Fighting for Our Rights in Cameroon

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Fighting for Our Rights in #Cameroon (Part 1)

On Monday, October 16th the Cameroon People’s Party issued a communique supporting the grand rally and march being held by the Social Democratic Front (SDF), another opposition party in #Cameroon. The SDF had duly declared its event and received an administrative receipt from the District Officer of Douala 1 Council as required by law.

Following the CPP declaration, sister parties from the #StandUpForCameroon platform also came on board to support and the entire platform issued a declaration. After this, several other parties and organizations came on board. The rally and march had as its objective “Solidarity with the North West and South West Regions”.
As more and more groups came on board, things got heated on social media. It was looking like this was going to be a tremendous event for #Cameroon and a wonderful step towards the Francophone regions showing support for the Anglophone regions. A wonderful step towards healing between the populations of our country.
As we sat in a planning meeting on Thursday, October 26th, the bombshell fell. The District Officer who had issued an official administrative receipt had rescinded. He was now cancelling the event for “potential threats to public order”. While we had hoped against hope, we were not surprised. The Government of #Cameroon regularly refuses to let the opposition meet, even in small gatherings. In the last two years things have become nearly impossible with opposition parties, including the CPP, being arrested within their own headquarters as they hold meetings and party members water-hosed for trying to hold a press conference.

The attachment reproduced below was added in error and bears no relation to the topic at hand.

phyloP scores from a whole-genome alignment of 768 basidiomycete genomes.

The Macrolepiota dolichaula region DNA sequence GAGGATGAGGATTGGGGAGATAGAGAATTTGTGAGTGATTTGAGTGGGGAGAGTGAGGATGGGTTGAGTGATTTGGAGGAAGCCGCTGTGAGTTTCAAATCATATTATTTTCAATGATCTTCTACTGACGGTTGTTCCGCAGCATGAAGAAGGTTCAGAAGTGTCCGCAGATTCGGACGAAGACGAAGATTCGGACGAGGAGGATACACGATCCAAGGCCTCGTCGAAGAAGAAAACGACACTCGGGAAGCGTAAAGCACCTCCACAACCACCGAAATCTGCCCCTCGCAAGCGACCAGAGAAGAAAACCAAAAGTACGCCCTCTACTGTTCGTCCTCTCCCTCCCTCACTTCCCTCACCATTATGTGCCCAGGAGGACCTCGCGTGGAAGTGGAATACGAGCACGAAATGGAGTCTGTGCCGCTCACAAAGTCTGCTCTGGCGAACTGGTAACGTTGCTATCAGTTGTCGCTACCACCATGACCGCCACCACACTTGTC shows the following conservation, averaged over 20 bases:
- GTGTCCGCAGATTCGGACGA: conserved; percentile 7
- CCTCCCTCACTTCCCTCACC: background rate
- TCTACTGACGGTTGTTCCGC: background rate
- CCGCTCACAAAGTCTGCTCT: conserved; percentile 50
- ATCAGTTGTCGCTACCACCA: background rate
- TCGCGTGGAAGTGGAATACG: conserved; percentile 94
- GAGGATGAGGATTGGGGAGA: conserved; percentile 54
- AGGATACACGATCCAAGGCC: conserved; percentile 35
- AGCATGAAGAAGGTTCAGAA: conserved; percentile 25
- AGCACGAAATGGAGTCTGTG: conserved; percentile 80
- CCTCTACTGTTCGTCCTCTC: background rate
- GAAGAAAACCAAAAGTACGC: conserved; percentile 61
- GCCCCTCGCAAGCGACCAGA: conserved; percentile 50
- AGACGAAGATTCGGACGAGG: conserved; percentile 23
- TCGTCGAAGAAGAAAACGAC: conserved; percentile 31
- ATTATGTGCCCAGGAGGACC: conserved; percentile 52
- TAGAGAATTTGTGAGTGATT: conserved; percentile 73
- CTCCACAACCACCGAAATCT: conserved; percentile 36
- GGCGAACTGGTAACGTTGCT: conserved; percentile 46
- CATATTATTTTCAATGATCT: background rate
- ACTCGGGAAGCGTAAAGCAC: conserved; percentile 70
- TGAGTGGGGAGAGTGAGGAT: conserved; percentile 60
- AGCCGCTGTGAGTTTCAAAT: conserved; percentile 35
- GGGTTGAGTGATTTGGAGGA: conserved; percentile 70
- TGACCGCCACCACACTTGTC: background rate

At the CPP, within minutes of the ban being issued, I heard murmurs, and someone say, “that’s it!” The hashtag #OnVaSaufQueMarcher was born. We immediately translated into #WeMustWaka.
We didn’t have to think about it. For the CPP allowing the Government to trample on our fundamental rights is a no go. We called round to party decision-makers to get official approval. Our stance was clear, we were going to march anyway.

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We took this stance and met with our #StandUpForCameroon partners of UPC-Manidem and Manidem. We were aligned. As a group we met with the SDF Regional President who had initiated the rally and march, it was their call. They held the same view as us. If we let the administration trample once again on our rights as political parties, we may as well close shop and go home.

This was about fundamental liberties. We had to take a stand. This was about expressing support to the North West and South West after months of agony and tears in those regions. We had to take a stand.
#OnVaSaufQueMarcher was trending on the internet within hours. The march was on.


Fighting for Your Rights In #Cameroon Entails a Little James Bond (Part 2)

Saturday, October 21st was finally here. I woke up that morning, not in my own bed, of course. I had not slept at home for days. Cameroonian police are known for coming to pick leaders up from home and stop the protest before its starts. We were not going to let that happen. Kind friends had given me a wonderful bed to rest in. We were on.
The first call to the team leader coordinating our lookouts told me things were worse than what we’d expected. Bepanda, the site of the protest was on complete lockdown. No cars or bikes allowed to enter. Water trucks and battalions stationed at every entrance.